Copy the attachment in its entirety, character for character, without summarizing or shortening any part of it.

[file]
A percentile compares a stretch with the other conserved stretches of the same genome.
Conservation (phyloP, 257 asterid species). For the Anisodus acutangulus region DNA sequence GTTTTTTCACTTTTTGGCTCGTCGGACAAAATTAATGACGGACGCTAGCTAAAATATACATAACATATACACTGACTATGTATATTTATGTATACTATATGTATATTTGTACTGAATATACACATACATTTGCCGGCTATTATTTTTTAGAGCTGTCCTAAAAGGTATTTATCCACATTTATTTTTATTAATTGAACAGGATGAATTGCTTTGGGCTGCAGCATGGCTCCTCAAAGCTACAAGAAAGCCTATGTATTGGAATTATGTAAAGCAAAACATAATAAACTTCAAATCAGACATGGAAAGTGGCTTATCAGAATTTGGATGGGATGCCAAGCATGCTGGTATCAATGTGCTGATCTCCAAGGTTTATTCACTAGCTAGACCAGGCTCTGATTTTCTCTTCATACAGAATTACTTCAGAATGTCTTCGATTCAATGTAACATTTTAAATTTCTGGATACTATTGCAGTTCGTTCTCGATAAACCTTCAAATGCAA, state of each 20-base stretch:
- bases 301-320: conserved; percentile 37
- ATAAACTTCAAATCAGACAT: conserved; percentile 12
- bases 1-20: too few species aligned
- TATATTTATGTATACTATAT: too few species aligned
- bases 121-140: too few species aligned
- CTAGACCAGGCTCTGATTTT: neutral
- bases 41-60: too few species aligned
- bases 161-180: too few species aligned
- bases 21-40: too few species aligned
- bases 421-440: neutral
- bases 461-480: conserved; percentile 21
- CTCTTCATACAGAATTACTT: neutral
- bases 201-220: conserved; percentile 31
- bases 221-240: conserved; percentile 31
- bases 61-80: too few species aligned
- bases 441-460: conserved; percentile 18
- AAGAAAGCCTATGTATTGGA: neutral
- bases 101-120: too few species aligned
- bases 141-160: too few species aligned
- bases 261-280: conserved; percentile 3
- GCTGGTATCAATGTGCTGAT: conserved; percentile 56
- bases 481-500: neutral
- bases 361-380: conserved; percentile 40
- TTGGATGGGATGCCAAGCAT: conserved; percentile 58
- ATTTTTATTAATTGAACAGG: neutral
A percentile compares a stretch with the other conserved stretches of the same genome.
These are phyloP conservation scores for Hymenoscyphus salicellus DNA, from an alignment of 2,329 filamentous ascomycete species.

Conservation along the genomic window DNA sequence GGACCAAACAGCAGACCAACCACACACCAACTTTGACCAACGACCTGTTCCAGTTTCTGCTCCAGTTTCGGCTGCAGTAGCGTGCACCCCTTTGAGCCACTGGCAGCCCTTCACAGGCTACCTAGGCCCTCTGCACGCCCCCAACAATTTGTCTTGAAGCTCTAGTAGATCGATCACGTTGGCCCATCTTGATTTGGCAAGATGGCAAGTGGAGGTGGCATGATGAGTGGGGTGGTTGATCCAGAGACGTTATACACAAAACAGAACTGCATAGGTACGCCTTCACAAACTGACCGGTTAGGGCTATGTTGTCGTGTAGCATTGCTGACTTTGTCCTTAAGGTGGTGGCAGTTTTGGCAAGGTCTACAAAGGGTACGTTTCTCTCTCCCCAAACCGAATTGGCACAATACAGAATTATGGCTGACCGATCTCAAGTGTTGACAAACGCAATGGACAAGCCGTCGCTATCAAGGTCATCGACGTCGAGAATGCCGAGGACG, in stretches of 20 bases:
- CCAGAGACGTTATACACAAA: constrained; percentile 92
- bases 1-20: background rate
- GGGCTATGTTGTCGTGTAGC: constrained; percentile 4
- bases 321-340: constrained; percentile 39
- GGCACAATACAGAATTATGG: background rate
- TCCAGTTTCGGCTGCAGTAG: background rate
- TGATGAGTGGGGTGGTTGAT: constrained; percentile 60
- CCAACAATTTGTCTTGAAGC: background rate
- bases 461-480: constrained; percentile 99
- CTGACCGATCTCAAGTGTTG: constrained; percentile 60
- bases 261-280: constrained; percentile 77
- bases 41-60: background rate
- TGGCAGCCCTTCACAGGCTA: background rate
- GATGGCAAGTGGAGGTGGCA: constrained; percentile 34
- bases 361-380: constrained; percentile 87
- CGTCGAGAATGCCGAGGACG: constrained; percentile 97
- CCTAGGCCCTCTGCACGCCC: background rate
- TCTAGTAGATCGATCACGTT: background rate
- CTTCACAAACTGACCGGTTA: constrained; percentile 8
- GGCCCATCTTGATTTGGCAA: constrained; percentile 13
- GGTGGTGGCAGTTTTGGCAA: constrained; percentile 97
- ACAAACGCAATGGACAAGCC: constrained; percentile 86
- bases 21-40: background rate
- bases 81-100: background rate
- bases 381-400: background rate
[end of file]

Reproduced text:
A percentile compares a stretch with the other conserved stretches of the same genome.
Conservation (phyloP, 257 asterid species). For the Anisodus acutangulus region DNA sequence GTTTTTTCACTTTTTGGCTCGTCGGACAAAATTAATGACGGACGCTAGCTAAAATATACATAACATATACACTGACTATGTATATTTATGTATACTATATGTATATTTGTACTGAATATACACATACATTTGCCGGCTATTATTTTTTAGAGCTGTCCTAAAAGGTATTTATCCACATTTATTTTTATTAATTGAACAGGATGAATTGCTTTGGGCTGCAGCATGGCTCCTCAAAGCTACAAGAAAGCCTATGTATTGGAATTATGTAAAGCAAAACATAATAAACTTCAAATCAGACATGGAAAGTGGCTTATCAGAATTTGGATGGGATGCCAAGCATGCTGGTATCAATGTGCTGATCTCCAAGGTTTATTCACTAGCTAGACCAGGCTCTGATTTTCTCTTCATACAGAATTACTTCAGAATGTCTTCGATTCAATGTAACATTTTAAATTTCTGGATACTATTGCAGTTCGTTCTCGATAAACCTTCAAATGCAA, state of each 20-base stretch:
- bases 301-320: conserved; percentile 37
- ATAAACTTCAAATCAGACAT: conserved; percentile 12
- bases 1-20: too few species aligned
- TATATTTATGTATACTATAT: too few species aligned
- bases 121-140: too few species aligned
- CTAGACCAGGCTCTGATTTT: neutral
- bases 41-60: too few species aligned
- bases 161-180: too few species aligned
- bases 21-40: too few species aligned
- bases 421-440: neutral
- bases 461-480: conserved; percentile 21
- CTCTTCATACAGAATTACTT: neutral
- bases 201-220: conserved; percentile 31
- bases 221-240: conserved; percentile 31
- bases 61-80: too few species aligned
- bases 441-460: conserved; percentile 18
- AAGAAAGCCTATGTATTGGA: neutral
- bases 101-120: too few species aligned
- bases 141-160: too few species aligned
- bases 261-280: conserved; percentile 3
- GCTGGTATCAATGTGCTGAT: conserved; percentile 56
- bases 481-500: neutral
- bases 361-380: conserved; percentile 40
- TTGGATGGGATGCCAAGCAT: conserved; percentile 58
- ATTTTTATTAATTGAACAGG: neutral
A percentile compares a stretch with the other conserved stretches of the same genome.
These are phyloP conservation scores for Hymenoscyphus salicellus DNA, from an alignment of 2,329 filamentous ascomycete species.

Conservation along the genomic window DNA sequence GGACCAAACAGCAGACCAACCACACACCAACTTTGACCAACGACCTGTTCCAGTTTCTGCTCCAGTTTCGGCTGCAGTAGCGTGCACCCCTTTGAGCCACTGGCAGCCCTTCACAGGCTACCTAGGCCCTCTGCACGCCCCCAACAATTTGTCTTGAAGCTCTAGTAGATCGATCACGTTGGCCCATCTTGATTTGGCAAGATGGCAAGTGGAGGTGGCATGATGAGTGGGGTGGTTGATCCAGAGACGTTATACACAAAACAGAACTGCATAGGTACGCCTTCACAAACTGACCGGTTAGGGCTATGTTGTCGTGTAGCATTGCTGACTTTGTCCTTAAGGTGGTGGCAGTTTTGGCAAGGTCTACAAAGGGTACGTTTCTCTCTCCCCAAACCGAATTGGCACAATACAGAATTATGGCTGACCGATCTCAAGTGTTGACAAACGCAATGGACAAGCCGTCGCTATCAAGGTCATCGACGTCGAGAATGCCGAGGACG, in stretches of 20 bases:
- CCAGAGACGTTATACACAAA: constrained; percentile 92
- bases 1-20: background rate
- GGGCTATGTTGTCGTGTAGC: constrained; percentile 4
- bases 321-340: constrained; percentile 39
- GGCACAATACAGAATTATGG: background rate
- TCCAGTTTCGGCTGCAGTAG: background rate
- TGATGAGTGGGGTGGTTGAT: constrained; percentile 60
- CCAACAATTTGTCTTGAAGC: background rate
- bases 461-480: constrained; percentile 99
- CTGACCGATCTCAAGTGTTG: constrained; percentile 60
- bases 261-280: constrained; percentile 77
- bases 41-60: background rate
- TGGCAGCCCTTCACAGGCTA: background rate
- GATGGCAAGTGGAGGTGGCA: constrained; percentile 34
- bases 361-380: constrained; percentile 87
- CGTCGAGAATGCCGAGGACG: constrained; percentile 97
- CCTAGGCCCTCTGCACGCCC: background rate
- TCTAGTAGATCGATCACGTT: background rate
- CTTCACAAACTGACCGGTTA: constrained; percentile 8
- GGCCCATCTTGATTTGGCAA: constrained; percentile 13
- GGTGGTGGCAGTTTTGGCAA: constrained; percentile 97
- ACAAACGCAATGGACAAGCC: constrained; percentile 86
- bases 21-40: background rate
- bases 81-100: background rate
- bases 381-400: background rate